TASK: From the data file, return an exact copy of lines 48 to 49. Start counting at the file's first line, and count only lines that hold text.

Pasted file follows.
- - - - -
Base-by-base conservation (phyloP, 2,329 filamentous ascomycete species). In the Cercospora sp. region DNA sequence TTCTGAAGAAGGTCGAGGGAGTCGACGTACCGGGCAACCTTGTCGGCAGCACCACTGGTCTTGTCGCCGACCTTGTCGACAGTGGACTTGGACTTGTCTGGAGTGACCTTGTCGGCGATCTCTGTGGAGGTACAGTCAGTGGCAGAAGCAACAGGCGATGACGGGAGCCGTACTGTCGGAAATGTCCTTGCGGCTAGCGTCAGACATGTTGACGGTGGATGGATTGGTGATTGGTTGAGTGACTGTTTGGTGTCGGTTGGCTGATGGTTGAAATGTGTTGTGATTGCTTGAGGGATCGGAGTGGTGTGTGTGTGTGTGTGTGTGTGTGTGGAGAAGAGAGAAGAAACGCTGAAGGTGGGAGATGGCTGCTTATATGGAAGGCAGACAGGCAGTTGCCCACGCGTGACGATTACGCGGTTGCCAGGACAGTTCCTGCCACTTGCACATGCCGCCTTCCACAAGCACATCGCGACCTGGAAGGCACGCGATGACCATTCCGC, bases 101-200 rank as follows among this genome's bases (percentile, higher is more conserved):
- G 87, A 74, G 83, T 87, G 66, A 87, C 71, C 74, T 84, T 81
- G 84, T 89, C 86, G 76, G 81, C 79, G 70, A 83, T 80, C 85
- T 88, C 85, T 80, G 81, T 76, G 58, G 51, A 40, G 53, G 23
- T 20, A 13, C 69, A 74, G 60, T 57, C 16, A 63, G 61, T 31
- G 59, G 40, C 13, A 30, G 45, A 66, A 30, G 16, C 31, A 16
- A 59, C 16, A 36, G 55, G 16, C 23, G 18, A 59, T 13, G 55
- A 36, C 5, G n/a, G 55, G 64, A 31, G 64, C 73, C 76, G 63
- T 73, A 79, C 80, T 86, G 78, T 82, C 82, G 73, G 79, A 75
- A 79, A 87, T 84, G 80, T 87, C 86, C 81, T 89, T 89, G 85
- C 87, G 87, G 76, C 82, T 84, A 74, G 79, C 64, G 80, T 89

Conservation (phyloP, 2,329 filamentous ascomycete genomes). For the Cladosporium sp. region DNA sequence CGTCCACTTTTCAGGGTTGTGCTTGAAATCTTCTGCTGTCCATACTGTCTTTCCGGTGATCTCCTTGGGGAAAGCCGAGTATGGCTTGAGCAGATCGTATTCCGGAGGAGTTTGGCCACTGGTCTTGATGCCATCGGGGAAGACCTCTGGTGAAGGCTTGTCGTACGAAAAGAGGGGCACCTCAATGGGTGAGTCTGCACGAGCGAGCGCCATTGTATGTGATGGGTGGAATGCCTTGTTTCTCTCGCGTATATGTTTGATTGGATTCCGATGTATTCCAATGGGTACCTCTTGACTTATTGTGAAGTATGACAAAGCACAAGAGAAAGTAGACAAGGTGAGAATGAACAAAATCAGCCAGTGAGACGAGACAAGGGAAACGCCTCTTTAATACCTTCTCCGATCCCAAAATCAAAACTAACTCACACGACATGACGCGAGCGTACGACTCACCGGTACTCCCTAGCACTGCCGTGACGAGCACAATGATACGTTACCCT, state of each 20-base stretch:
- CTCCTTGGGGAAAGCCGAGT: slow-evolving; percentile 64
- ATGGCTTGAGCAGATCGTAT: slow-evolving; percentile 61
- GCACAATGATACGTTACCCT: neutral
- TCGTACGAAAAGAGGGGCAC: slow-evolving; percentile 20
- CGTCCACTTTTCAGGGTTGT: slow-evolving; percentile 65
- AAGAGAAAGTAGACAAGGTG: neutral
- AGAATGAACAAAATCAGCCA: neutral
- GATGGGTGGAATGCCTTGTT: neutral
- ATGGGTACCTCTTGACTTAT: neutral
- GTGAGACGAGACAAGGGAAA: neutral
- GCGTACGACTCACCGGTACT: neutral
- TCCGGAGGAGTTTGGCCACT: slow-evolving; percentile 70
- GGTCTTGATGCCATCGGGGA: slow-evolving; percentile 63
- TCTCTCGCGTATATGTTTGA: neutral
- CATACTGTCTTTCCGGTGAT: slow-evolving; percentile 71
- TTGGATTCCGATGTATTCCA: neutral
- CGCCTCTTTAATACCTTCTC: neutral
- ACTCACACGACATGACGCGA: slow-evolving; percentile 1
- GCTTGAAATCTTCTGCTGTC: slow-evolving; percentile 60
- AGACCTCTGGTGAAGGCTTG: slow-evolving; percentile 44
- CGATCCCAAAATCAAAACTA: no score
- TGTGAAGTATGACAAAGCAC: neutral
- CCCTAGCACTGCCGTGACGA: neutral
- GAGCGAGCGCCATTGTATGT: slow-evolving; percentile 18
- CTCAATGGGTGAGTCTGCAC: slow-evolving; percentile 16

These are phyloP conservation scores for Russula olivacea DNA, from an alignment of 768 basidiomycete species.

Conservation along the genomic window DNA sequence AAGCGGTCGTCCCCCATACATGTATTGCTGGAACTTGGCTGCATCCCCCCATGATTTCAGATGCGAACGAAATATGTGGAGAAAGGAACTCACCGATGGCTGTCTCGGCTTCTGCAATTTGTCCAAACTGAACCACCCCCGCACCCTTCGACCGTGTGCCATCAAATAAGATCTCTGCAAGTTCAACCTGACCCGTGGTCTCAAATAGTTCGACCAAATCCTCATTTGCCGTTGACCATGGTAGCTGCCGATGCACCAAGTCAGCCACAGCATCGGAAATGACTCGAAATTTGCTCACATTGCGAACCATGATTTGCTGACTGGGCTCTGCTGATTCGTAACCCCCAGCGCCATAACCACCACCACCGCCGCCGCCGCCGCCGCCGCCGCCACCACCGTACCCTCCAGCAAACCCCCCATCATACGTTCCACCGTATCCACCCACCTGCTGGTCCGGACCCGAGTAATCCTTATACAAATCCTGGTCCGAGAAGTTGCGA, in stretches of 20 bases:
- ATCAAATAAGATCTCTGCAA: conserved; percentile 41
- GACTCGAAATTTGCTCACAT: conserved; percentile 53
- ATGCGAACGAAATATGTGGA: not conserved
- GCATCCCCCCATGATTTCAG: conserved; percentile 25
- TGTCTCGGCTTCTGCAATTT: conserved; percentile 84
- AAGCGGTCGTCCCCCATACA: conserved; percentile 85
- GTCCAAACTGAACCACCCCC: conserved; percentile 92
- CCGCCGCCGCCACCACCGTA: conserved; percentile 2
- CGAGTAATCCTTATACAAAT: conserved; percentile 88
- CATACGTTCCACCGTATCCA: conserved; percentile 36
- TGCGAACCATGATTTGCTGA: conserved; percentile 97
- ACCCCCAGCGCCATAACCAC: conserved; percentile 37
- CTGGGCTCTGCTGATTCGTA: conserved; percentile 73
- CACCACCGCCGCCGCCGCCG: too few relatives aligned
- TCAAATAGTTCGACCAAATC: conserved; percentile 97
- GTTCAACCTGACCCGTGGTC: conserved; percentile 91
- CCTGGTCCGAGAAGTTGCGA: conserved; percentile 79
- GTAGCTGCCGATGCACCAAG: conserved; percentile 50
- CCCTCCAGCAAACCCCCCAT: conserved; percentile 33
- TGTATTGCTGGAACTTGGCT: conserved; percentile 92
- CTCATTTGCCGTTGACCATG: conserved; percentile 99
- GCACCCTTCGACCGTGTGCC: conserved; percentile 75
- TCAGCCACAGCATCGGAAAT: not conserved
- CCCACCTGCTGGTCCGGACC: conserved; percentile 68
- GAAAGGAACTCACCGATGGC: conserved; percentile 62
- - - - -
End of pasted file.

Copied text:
- CGAGTAATCCTTATACAAAT: conserved; percentile 88
- CATACGTTCCACCGTATCCA: conserved; percentile 36